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#### pmb

##### Guest

Consider a stressed medium in motion with ordinary velocity |v|<<1 with respect to a specific Lorentz frame

(a) Show by Lorentz transformations that the spatial components of the momentum density as

(5.51) T^0j = Sum(k) m^jk v^k,

where

(5.52) m^jk = T^0'0' d^ji + Tj'k'

and T^u'v'are the components of the stress-energy tensor in the rest frame of the medium

(b) Derive equations (5.51) and (5.52) from Newtonian considerations plus the equivalence of mass-energy. (Hint; the total mass-energy carried past the observer by a volume V in the medium includes both rest mass T^0'0'V and the work done by forces acting across the volume faces as they "push" the volume through a distance.)

(c) As a result of relation (5.51), the force per unit volume required to produce an acceleration dv^k/dt in a stressed medium, which is at rest with respect to the man who applies the force, is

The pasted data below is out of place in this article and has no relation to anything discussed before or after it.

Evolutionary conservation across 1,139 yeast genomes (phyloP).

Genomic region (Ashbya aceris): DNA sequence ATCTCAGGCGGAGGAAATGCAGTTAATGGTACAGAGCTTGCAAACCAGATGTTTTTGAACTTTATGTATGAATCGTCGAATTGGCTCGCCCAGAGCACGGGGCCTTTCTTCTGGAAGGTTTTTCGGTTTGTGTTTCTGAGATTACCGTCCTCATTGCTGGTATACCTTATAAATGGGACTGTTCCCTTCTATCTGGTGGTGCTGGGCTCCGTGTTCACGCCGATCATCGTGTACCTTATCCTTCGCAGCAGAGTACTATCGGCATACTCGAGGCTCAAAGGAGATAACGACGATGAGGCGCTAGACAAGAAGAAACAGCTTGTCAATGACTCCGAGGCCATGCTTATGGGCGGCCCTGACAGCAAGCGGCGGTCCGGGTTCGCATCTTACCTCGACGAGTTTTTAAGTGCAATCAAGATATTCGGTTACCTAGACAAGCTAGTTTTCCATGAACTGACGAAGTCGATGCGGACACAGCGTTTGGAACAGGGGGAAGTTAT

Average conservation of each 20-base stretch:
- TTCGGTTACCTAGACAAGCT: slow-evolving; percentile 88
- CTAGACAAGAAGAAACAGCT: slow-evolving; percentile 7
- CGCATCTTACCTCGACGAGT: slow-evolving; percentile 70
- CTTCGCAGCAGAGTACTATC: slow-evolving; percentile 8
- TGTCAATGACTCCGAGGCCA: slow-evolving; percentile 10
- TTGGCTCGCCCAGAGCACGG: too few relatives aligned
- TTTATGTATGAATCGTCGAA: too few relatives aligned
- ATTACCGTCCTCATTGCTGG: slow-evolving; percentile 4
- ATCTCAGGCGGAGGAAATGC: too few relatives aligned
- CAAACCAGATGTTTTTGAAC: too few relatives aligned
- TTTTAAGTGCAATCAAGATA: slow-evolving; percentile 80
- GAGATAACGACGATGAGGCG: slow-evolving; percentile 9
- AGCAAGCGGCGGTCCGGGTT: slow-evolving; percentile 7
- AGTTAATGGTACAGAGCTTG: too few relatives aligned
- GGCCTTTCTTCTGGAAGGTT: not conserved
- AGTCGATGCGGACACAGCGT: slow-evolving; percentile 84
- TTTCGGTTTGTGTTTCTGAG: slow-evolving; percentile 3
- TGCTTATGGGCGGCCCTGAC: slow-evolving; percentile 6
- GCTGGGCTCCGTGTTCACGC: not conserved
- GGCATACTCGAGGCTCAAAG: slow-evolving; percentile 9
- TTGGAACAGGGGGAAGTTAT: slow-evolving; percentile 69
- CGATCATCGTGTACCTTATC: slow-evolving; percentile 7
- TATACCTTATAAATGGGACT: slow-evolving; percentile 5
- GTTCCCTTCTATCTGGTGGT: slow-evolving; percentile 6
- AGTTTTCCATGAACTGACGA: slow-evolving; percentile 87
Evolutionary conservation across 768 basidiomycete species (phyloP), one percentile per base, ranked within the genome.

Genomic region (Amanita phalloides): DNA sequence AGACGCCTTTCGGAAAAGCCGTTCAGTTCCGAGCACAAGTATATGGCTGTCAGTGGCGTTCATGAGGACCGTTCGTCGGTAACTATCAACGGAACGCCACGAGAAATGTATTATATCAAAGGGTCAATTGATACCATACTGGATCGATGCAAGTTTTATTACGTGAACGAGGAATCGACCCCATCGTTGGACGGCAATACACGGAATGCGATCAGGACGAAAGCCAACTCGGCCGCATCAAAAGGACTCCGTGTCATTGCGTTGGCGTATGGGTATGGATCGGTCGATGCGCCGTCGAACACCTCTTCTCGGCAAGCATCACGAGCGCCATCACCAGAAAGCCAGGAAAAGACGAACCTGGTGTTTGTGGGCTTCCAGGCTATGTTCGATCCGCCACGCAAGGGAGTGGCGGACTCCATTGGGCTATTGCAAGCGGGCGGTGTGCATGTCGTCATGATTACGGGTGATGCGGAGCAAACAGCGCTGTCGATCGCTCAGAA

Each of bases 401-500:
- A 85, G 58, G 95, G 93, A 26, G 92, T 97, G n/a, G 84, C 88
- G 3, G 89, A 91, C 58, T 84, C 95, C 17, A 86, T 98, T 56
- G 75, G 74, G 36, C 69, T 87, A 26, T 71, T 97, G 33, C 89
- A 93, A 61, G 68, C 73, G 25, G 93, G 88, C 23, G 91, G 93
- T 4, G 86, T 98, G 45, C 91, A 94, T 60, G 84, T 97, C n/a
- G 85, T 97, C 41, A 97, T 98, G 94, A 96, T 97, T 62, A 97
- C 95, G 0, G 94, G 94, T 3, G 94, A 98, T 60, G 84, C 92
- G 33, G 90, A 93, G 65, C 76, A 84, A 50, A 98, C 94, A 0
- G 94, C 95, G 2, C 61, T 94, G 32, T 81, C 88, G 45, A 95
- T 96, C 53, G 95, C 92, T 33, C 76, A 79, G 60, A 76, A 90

(5.53) F^j = dT^0j/dt = Sum(k) m^jk dv^k/dt

This equation suggests that one call m^jk the "inertial mass per unit volume" of a stressed medium at rest. In general m^jk is a symetric 3-tensor. What does it become for the special case of a perfect fluid?

(d) Consider an isolated, stressed body at rest and in equilibrium (T^ab,0 = 0) in the laboratory frame. Show that its total inertial mass, defined by

M^jk = Integral(over stressed body) m^jk dx dy dz

is istropic and equals the rest mass of the body

M^jk = d^jk * Integral(over stressed body) T^00 dx dy dz

This is not a homework problem per se. I'm doing a self-study and don't see how MTW get part (a). So any hints on how to get to (a) will be appreciated - we'll go from there. I tried a boost in an arbitrary direction (see page 69 of MTW) but it doesn't seenm to work.

This does raise an interesting question - What would it mean to call T^uv/c^2 the "mass tensor"?

Thank you in advance

Pete